February 10, 2019

The Chair

The Chair 
By John R. Greenwood 

This story is about more than a chair. This simple little antique ladder-back contains a lifetime of family history, family friendship, and family memories. It has traveled around Saratoga County for its entire life. I don’t believe the chair was intended to be a family heirloom at first, but based on the journey it has taken since the 1960s that is what it has become. 

This story was revitalized recently when I received a phone call from Judy (Atwell) Cleveland. Judy’s family lived adjacent to ours growing up in Greenfield Center. She called to tell me she had a chair that my parents had given her when they were downsizing to an apartment back in the early 2000s. She described it briefly and asked if I remembered the chair. At first, I didn’t, but as she described where it sat in the house I was finally able to visualize it. Because Judy knows I wax a little nostalgic, she thought I might like to keep the chair in the family. I knew my grandfather had refinished the chair and given it to my mother and father. He was a skilled antique furniture collector and refinisher and did dozens and dozens of pieces after he retired. What Judy told me that I didn’t know, was that my grandfather had also re-caned the seat himself. That is no simple task as you could imagine. As a kid growing up, it was just another chair against the wall in the living room. Now, with the additional knowledge of the seat, along with the fact that someone had taken such good care of a part of my family’s history, the chair began to take on an entirely different look. She told me the caning was very brittle so the only one allowed to sit in the chair for the last several years was a cherished Teddy Bear. I hope Teddy didn't commandeer Judy’s husband Ken’s recliner now that the ladder-back was gone. 

I told Judy how grateful I was for her thoughtfulness and a few weeks later I stopped by to pick up the chair. 

This is where the story really begins. 

Judy and Ken live in Judy’s childhood home. The home I’d visited hundreds of times throughout my Wonder Years. The very minute Ken opened the back door I was flooded with a wave of fond memories. The stories told around their kitchen table. The beer induced pranks that our fathers played on one another. The laughter and good times that were generated in that house and neighborhood began to overwhelm me with emotion I couldn’t control. I could see my old backyard from the kitchen window, the grove of pine trees where I covered myself in pitch and boyhood joy. There just a few feet away was my old minibike trail that led to old friends that enriched my life. Out the other window stood two giant maples that hosted a neighborhood swing that seemed to swing so high you could touch the treetops. Just a few yards west was the old firehouse our fathers built and manned as volunteers for decades. The firehouse where I competed in a Pinewood Derby and received my first Merit Badge. The firehouse where my wife and I danced our first dance as husband and wife. The firehouse where I learned how to drive a firetruck and roll up a 2-inch canvas firehose. On the other side of the stone wall was the field where our fathers flooded the village skating rink late into the cold night and “The Hill” where toboggan runs lasted forever. The field where we sped around in old field cars was now a forest, but the sight of my friend Rick, rolling a Volkswagen Bug over and over with nothing but a lap belt and his Bell Motorcycle helmet on, was as clear as the smile on my face. The dirt path where I learned to peddle my first bike was right outside the door. The country store where I got my first cavity and cashed my first leaf raking paycheck. The store that had a wooden bench out front with my initials and a hundred others carved all over it. There was a time I knew every person, in every house, in every direction for a mile or more. Our old cabin that a handful of pre-teen boys built themselves, lay just out of sight, in the woods on the other side of the hill. The cabin where we played tag in a scotch-pine field, in the light of the moon, laughing until our sides hurt. The cabin where we hid stolen pumpkins and warm beer. The cabin where we told jokes, farted and watched old Shep singe his wagging tail on the fire-red wood stove. Vision upon vision came rolling over me like a freight train. As I tried to thank Ken and Judy for their kind gesture of returning that little ladder back chair I started to well up. I couldn’t stop, I tried. It wasn’t sadness, it was gratitude beyond the words. I was truly blessed with an unbelievable youth and life. The friends and experiences I’ve accumulated are priceless treasures. I can’t tell you how lucky I feel for having enjoyed the people and stories of small-town life. The chair, the gesture, the opening of that backdoor was a gift too large for words.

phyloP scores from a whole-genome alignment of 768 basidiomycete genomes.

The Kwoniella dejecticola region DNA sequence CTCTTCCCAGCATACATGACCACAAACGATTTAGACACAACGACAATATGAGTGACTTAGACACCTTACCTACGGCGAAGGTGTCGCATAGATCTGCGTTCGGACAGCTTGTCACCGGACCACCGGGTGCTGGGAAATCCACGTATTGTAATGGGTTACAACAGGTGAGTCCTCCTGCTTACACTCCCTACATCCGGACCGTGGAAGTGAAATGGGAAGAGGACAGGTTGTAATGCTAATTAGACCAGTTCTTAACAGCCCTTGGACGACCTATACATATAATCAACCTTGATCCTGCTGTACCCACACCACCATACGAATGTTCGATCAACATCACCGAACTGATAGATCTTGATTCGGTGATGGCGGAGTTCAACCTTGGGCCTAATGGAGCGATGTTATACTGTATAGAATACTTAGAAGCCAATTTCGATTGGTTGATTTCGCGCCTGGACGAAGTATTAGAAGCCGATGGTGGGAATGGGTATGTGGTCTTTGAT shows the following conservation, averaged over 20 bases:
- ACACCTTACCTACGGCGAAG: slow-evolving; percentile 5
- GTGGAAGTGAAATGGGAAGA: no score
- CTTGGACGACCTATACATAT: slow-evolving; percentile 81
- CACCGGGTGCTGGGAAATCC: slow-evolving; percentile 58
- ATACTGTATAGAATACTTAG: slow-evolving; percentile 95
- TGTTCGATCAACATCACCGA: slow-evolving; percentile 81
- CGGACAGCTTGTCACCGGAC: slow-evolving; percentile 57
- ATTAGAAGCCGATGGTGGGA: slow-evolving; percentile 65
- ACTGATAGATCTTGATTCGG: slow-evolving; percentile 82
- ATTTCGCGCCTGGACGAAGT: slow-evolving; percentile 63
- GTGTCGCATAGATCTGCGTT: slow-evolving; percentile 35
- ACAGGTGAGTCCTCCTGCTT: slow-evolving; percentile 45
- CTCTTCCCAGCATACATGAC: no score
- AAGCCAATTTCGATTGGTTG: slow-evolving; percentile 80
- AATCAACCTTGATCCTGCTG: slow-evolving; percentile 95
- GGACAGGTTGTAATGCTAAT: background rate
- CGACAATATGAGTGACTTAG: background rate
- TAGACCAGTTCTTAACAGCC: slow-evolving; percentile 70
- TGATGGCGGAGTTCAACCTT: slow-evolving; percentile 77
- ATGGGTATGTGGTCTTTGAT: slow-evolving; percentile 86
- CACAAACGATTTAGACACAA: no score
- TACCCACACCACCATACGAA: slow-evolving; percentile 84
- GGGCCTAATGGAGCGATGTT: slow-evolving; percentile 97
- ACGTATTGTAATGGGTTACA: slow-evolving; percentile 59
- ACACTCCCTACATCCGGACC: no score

Judy and Ken, Dot and John, Diane, Jackie, Rick, Gary, Brian, Bill, Chris, Paul and Jean, Randy, Greg, PM, Duane, Kevin, Bob, Bill, Barry, Harry and Edna, John and Dutch, Bill and Pearl, Doug, Dot and Bill, Charlie and Philly, Perrin, Brad, Chip, the list goes on and on. Thank you, thank you for the friendship, the mentoring, the meals, the open doors, and watchful eyes. 

Thank you for the chair, the memories, and the time…